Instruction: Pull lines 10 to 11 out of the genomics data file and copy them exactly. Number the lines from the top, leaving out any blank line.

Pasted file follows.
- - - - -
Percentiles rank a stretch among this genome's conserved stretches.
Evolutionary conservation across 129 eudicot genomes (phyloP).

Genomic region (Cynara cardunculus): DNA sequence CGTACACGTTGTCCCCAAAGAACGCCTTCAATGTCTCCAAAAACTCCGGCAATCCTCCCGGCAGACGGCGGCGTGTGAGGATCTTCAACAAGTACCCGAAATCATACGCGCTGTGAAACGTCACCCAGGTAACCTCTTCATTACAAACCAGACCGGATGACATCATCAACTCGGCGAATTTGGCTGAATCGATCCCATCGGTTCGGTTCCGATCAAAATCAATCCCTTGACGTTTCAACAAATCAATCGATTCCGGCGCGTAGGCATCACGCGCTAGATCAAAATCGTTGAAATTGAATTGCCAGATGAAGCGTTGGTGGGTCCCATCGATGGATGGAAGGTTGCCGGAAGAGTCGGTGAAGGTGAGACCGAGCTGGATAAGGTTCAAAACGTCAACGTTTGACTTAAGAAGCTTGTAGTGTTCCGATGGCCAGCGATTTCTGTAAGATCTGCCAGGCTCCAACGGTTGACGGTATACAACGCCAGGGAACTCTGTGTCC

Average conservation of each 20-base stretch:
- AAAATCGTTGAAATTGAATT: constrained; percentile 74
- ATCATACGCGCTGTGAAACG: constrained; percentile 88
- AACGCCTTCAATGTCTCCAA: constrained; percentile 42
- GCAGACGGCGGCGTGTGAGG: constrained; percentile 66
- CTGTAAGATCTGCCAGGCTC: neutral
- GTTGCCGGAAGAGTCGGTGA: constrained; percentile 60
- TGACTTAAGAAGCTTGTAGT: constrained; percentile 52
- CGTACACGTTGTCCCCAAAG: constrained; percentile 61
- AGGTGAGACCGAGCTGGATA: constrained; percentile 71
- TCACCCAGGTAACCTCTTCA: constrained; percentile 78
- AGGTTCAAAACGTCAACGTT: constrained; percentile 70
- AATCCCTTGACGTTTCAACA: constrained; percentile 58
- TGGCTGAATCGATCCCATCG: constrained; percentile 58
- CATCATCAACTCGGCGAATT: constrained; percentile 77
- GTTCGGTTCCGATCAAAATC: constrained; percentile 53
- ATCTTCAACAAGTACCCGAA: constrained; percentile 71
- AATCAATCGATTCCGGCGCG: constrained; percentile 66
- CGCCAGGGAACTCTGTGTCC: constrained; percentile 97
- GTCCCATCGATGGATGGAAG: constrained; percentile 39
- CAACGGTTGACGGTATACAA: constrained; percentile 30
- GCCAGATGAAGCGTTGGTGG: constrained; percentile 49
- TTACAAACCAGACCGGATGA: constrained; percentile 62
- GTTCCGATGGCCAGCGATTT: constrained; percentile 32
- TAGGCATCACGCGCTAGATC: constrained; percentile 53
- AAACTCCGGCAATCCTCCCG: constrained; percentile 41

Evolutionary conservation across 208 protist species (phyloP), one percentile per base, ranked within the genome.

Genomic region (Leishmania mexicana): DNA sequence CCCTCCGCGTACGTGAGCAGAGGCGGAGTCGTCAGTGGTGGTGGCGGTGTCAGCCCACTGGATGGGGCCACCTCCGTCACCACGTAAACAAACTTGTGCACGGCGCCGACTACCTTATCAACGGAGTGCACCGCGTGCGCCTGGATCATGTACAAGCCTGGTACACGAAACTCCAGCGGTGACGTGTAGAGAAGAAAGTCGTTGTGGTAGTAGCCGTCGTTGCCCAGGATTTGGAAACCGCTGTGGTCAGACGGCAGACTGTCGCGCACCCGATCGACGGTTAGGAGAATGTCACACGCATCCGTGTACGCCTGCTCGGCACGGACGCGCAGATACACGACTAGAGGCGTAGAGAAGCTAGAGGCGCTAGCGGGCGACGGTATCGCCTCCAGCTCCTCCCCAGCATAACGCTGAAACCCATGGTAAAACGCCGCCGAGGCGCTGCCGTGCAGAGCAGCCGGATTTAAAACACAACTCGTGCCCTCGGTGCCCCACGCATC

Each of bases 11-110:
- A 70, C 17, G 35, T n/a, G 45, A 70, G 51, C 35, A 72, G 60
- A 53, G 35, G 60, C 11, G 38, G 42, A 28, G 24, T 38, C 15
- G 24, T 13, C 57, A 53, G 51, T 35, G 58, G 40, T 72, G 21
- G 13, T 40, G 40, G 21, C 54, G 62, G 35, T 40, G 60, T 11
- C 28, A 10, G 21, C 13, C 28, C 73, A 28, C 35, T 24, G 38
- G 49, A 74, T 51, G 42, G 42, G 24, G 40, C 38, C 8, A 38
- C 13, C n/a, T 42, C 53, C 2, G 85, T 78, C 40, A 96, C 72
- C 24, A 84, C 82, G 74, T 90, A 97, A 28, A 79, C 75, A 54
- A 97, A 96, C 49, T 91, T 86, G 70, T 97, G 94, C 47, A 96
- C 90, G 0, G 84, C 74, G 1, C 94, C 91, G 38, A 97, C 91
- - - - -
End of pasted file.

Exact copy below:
- GTTGCCGGAAGAGTCGGTGA: constrained; percentile 60
- TGACTTAAGAAGCTTGTAGT: constrained; percentile 52